West African migrant women in Australia : stories of resilience and strength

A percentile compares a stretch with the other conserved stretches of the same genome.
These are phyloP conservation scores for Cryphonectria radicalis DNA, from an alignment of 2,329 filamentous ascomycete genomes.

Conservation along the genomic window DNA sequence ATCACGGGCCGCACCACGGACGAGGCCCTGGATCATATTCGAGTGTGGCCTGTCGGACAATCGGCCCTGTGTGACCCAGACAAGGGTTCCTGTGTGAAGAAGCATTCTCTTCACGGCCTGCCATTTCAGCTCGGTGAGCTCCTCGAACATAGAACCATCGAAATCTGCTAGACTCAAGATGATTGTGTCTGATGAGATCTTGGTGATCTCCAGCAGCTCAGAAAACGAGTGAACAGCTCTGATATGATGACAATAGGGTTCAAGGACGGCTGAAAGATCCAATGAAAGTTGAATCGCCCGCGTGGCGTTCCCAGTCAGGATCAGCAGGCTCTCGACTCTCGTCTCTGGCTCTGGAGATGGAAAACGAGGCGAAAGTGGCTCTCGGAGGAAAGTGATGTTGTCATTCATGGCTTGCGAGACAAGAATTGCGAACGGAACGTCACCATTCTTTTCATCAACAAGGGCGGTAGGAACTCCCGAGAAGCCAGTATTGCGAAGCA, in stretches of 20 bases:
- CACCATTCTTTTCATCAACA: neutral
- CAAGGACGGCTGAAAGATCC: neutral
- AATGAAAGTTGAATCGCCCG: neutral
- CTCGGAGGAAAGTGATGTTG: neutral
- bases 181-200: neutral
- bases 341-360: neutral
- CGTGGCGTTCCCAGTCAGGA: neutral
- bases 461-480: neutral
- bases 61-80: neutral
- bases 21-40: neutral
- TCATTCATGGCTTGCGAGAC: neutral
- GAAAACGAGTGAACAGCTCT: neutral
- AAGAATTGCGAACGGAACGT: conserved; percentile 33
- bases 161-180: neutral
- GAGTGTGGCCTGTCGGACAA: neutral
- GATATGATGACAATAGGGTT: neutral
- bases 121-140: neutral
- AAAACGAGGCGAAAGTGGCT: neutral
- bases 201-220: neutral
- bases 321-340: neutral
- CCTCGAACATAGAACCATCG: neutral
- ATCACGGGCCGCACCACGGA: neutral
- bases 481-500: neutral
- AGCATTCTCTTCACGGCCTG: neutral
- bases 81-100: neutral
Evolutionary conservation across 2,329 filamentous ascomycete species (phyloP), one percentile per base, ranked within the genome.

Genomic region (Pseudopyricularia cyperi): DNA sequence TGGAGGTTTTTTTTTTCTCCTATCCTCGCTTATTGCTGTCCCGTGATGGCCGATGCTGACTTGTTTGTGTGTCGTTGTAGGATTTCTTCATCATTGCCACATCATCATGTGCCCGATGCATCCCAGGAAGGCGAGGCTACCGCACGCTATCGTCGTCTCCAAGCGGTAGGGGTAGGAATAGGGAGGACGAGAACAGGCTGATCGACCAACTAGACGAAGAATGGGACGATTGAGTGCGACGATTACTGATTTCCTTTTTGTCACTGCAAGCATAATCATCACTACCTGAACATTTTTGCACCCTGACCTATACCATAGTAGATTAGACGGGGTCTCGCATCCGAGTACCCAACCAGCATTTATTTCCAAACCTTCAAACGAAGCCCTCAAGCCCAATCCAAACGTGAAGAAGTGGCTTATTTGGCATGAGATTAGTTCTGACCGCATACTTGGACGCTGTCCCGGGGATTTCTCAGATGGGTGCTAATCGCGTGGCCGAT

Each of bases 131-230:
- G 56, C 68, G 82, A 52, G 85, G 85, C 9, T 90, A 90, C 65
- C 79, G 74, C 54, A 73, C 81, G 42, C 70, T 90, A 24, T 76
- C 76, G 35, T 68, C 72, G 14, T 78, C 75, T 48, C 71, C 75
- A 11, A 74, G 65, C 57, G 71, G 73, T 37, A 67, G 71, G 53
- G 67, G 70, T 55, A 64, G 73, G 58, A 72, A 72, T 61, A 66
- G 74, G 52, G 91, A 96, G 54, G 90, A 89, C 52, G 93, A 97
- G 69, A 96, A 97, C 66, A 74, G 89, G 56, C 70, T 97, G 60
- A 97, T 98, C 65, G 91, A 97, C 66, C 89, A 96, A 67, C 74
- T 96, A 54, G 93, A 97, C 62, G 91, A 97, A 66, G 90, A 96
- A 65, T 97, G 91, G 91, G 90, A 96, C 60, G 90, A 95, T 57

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[Background and rationale] African migrants are increasing in number in high-income countries, including in Australia. Currently, there is limited research around the experiences of West African migrant women living in Australia, especially in New South Wales, and none using a strengths-based approach. As the number of African migrant women in Australia continues to increase, it is imperative that we understand these women’s experiences of successful settlement and re- establishment in Australia. Consequently, the broad aim of this thesis is to understand the strength and resilience strategies that West African-born women drew upon in their early years of settlement and re-establishing themselves in Australia. This research also documents the strength strategies that West African migrant women utilised in preparing their children for life adversities and challenges as they resettled in Australia. [Methods] A systematic review of the literature helped generate a conceptual framework using the Bronfenbrenner ecological model (1979). As a positive approach to studying the population, Smith’s strengths-based conceptual framework (2006), was applied and feminism principles were also incorporated to explore the intersection of race, gender and minority variables in the women’s stories. The study design and data collection process were qualitative storytelling. Stories from 22 West African women living in New South Wales, Australia, who voluntarily participated in the study, were thematically analysed. Ethics approval (Appendix D) was received for the study from the University of Technology Sydney Human Research Ethics Committee as well as written permission (Appendix A) to utilise the Migrant Resource Centre’s facilities for study brochures and flyers (Appendix C). [Findings] The concept of resilience adapted in this study is defined as the capacity to feel competence in the face of precarious adverse migration living conditions and maintain equilibrium to achieve good outcomes. Themes and sub-themes that emerged from the women’s stories generated data that supported the above definition. Past personal life and events were pivotal to the women’s experiences and were portrayed in the first main theme: connecting past life to the future. Two additional main themes, embracing the new reality and forming connections to build support, underscored the socio-ecological factors that influenced the women’s resilience and strength strategies. All of the women experienced culture shock in relocating to a new country. Experiences of racism, discrimination and xenophobic attitudes were among women’s negative experiences. Women’s optimism and motivation were linked to securing a better life and future opportunities for themselves and their families, especially their children, and being able to support their families back in West Africa. The women’s resilience and strengths were related to their religious beliefs and spirituality, communalism, optimism and hardiness. Through insights from the women’s stories, this study documents an often- neglected strength perspective of African people, thereby contrasting the vast negative discourse in the literature. An original and unique contribution to knowledge from the study includes the women’s resilience legacy for incoming women migrants. This piece of work gave women a voice, which was achieved through the storytelling methodology and feminism framework adapted for this study. [Conclusions] Resilience has a significant impact for the resettlement, health and wellbeing of migrants. Findings from this study have implications for policy, practice and future research. Research findings identify healthcare workers’ vital roles. The study outcomes indicate that healthcare and allied professionals are capable of supporting the improvement of African women migrants’ health status and behaviours by capitalising on their resilience and strength, and utilising it for their care. Health workers at the hospital and community level can make referrals to culturally appropriate resources and support for new migrants since health workers are, in most cases, the first point of contact. Findings also suggest the need for awareness and greater sensitivity to women’s past experiences, and how that might shape their choices in accessing healthcare. The findings are useful for health and allied care workers in their care of both current and future African migrants, especially women. The thesis contributes a highly needed feminist study around African women migrants in Australia and, by extension, to other developed countries throughout the world.
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